LG U+ chairman elaborates on IoT
The vice chairman held a press briefing at the Mobile World Congress in Barcelona, where the telecommunications company unveiled a series of smart electronic goods such as the Home Manager.
The IoT solution Home Manager is designed to control home appliances via a human voice.
Lee made it clear that the fate of LG U+ depends on how the company incorporates the concept of the Internet of Things (IoT) into its products and business strategy.
IoT refers to a network of physical objects connected to the Internet.
“A war is about to break out in this new market called IoT,” Lee said.
To thrive in the IoT market, he continued, the company needed to look beyond what would come after the IoT.
“Not too far in the future, we will experience the age of the Internet of the Brain, when machines and software will be able to predict what people need and want,” he continued. “Then, the service providers capable of meeting each person’s distinctive needs and tastes will succeed.”
He added that LG U+ plans to release some 10 different IoT services related to energy and home security within this year.
A service for energy-saving will enable users to check electric charges in real time and allow them to save on lighting and electricity remotely.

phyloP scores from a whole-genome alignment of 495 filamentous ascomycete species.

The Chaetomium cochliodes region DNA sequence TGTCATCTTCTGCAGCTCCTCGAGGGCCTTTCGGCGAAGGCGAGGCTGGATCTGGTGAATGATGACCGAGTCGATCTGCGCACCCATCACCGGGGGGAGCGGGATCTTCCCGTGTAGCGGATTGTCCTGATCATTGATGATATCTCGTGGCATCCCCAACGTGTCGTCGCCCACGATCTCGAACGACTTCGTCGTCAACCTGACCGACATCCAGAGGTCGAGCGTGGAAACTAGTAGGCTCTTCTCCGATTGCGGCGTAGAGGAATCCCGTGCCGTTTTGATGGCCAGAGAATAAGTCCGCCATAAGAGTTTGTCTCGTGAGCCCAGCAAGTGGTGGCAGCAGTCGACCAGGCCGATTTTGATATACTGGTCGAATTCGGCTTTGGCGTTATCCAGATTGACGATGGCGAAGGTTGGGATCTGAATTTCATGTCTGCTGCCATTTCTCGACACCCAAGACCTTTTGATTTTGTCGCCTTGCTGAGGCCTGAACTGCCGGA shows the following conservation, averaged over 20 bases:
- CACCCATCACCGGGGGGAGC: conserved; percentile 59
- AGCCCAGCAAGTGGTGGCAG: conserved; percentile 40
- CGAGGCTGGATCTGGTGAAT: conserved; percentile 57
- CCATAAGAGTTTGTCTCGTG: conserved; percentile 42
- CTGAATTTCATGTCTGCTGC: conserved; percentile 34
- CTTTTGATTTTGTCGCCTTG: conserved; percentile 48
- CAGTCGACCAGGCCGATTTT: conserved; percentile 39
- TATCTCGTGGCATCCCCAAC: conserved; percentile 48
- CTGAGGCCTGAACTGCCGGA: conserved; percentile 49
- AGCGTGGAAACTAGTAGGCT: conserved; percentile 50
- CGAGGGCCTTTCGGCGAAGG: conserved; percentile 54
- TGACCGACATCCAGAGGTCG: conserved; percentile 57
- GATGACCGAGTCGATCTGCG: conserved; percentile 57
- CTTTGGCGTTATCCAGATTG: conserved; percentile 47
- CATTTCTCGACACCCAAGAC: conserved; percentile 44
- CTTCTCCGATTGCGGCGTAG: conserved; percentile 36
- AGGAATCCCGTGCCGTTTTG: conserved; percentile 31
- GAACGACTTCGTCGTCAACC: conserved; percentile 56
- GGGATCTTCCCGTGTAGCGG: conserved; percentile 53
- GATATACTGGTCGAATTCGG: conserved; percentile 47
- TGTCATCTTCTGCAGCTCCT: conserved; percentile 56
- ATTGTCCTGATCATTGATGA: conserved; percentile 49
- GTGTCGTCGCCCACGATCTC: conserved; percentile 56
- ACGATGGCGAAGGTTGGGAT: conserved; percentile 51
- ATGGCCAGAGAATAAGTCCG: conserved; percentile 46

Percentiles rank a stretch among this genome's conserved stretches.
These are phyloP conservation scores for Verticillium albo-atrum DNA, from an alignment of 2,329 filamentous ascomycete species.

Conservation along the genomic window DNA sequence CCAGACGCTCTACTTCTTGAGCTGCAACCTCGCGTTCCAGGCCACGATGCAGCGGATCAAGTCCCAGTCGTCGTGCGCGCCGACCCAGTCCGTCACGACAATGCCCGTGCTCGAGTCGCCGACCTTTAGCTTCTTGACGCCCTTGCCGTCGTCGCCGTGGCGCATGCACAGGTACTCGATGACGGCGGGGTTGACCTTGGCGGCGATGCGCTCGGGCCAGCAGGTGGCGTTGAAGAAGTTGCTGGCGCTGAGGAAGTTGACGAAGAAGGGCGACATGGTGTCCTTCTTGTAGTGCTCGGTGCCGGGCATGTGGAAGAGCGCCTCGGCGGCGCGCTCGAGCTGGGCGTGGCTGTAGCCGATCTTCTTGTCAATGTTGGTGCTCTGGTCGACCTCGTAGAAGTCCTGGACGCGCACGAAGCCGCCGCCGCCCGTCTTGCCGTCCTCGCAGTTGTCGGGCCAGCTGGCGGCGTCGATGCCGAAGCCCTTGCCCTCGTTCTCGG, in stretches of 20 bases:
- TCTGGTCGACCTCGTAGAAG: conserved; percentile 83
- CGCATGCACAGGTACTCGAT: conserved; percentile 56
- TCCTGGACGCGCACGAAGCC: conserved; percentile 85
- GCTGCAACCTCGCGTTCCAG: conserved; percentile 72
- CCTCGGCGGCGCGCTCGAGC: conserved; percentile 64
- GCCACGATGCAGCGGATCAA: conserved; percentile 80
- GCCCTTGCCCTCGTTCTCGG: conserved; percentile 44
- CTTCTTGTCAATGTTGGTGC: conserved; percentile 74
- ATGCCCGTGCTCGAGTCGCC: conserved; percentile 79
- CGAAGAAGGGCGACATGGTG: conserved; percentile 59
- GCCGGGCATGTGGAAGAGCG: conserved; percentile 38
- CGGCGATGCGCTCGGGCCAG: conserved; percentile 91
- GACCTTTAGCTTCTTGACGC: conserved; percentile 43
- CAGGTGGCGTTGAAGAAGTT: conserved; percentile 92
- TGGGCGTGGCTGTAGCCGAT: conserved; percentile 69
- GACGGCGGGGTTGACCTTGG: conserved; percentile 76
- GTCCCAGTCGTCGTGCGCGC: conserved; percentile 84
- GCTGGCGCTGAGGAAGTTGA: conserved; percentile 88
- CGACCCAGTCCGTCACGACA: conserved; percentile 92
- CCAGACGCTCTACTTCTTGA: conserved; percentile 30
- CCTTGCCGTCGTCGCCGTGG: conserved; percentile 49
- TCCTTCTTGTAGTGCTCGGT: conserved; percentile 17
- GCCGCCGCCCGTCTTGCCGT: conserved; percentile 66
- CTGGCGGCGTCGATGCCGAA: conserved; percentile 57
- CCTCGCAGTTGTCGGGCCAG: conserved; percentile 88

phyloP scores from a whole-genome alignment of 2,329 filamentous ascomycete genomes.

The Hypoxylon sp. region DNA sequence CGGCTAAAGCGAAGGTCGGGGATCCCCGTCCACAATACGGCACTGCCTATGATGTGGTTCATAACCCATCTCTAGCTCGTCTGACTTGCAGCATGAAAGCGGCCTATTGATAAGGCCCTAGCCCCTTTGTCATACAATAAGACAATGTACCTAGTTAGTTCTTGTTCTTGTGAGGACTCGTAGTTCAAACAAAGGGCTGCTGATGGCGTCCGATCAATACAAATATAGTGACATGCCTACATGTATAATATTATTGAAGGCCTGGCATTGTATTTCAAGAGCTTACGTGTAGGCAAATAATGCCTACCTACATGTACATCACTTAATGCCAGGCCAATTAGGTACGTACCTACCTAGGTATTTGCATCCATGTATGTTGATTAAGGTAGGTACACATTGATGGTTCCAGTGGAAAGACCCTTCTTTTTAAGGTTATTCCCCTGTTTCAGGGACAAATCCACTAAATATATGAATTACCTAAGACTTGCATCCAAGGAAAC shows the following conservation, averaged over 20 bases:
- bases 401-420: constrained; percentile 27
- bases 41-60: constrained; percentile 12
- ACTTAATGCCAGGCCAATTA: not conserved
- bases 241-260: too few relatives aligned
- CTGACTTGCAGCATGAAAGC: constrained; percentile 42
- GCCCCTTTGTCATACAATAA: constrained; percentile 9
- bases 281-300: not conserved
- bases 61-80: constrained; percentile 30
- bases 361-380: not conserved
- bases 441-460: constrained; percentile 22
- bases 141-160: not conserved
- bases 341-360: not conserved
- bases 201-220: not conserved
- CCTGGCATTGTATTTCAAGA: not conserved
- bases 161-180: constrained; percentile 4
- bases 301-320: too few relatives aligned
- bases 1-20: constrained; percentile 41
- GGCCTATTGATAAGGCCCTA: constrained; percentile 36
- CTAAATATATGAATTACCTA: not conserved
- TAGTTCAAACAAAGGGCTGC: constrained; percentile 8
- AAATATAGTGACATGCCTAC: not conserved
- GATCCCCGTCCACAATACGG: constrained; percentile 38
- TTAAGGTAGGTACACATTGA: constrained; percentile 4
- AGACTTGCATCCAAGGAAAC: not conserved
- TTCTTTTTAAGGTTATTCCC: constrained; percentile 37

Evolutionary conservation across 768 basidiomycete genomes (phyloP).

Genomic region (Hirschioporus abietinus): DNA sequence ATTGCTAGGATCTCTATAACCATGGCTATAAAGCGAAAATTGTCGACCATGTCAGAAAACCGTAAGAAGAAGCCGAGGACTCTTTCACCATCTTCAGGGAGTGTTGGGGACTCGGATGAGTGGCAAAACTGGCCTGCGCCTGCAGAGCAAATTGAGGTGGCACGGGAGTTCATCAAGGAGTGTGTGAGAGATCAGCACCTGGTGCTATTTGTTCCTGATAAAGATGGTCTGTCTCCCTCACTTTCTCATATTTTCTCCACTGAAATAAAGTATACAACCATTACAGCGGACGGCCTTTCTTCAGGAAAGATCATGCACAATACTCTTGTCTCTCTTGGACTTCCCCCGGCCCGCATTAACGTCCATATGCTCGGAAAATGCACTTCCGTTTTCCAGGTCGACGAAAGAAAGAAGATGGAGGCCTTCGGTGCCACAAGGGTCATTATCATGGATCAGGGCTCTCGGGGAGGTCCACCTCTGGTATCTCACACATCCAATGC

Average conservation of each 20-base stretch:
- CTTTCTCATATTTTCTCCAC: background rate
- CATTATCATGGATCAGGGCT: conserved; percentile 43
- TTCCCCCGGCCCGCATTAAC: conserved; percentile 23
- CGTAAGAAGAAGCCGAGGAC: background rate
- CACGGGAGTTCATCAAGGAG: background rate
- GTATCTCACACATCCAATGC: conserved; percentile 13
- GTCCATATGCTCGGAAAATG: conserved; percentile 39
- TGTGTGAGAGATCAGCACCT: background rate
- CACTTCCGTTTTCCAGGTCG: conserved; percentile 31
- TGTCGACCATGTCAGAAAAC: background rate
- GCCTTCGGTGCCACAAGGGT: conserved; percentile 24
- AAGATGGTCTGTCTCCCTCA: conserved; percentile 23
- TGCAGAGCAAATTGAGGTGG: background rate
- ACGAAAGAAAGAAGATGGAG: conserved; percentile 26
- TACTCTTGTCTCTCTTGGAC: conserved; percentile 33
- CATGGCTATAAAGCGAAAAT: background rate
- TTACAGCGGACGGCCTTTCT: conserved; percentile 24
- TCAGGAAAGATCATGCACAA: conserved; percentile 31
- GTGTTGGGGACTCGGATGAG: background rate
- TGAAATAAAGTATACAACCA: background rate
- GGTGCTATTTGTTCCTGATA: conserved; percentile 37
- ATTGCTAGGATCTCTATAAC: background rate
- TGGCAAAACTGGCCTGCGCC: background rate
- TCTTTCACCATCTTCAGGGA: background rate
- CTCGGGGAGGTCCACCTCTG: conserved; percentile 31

Also on the release list is a package service for security based on IoT. When burglars break into a home, the program would send alerts to the user’s smartphone, while at the same time detecting possible gas leaks inside the house.
He said that even various home IoT products offered by different companies can be controlled together through a wireless access point.
“Customers can choose any service they want and utilize and incorporate it freely,” Lee said.
LG U+ currently plans to establish an IoT center in Daejeon, where small- and medium-size companies can conduct research.
He also vowed to forge partnerships to better compete with rival companies.
“We will actively seek a strategic alliance and pull our resources to develop next-generation IoT services.”
Additionally, Lee reiterated the importance of the 5G network to better realize the smart home network.
“In the era of home IoT, we need advanced 5G technology to allow for quicker data transmission and processing,” he said, “because the number of devices connected to one network will increase from the current 2 billion to 100 billion.”
The telecommunications company announced last month that it had established a base station for the first 5G network in Korea.
The base station, with a half-sized remote radio head and smaller antennas, can process 345MHz frequencies, four times broader than the existing frequency spectrum, enabling data transmission at 50 gigabits per second.
As the country’s smallest mobile carrier, the vice chairman predicted that brand name would be less important in the IoT market than in the telecommunications field.
“When people choose a mobile phone operator, they sometimes choose the name they’re familiar with. But with IoT service, quality of service matters more.”
BY PARK EUN-JEE [firstname.lastname@example.org]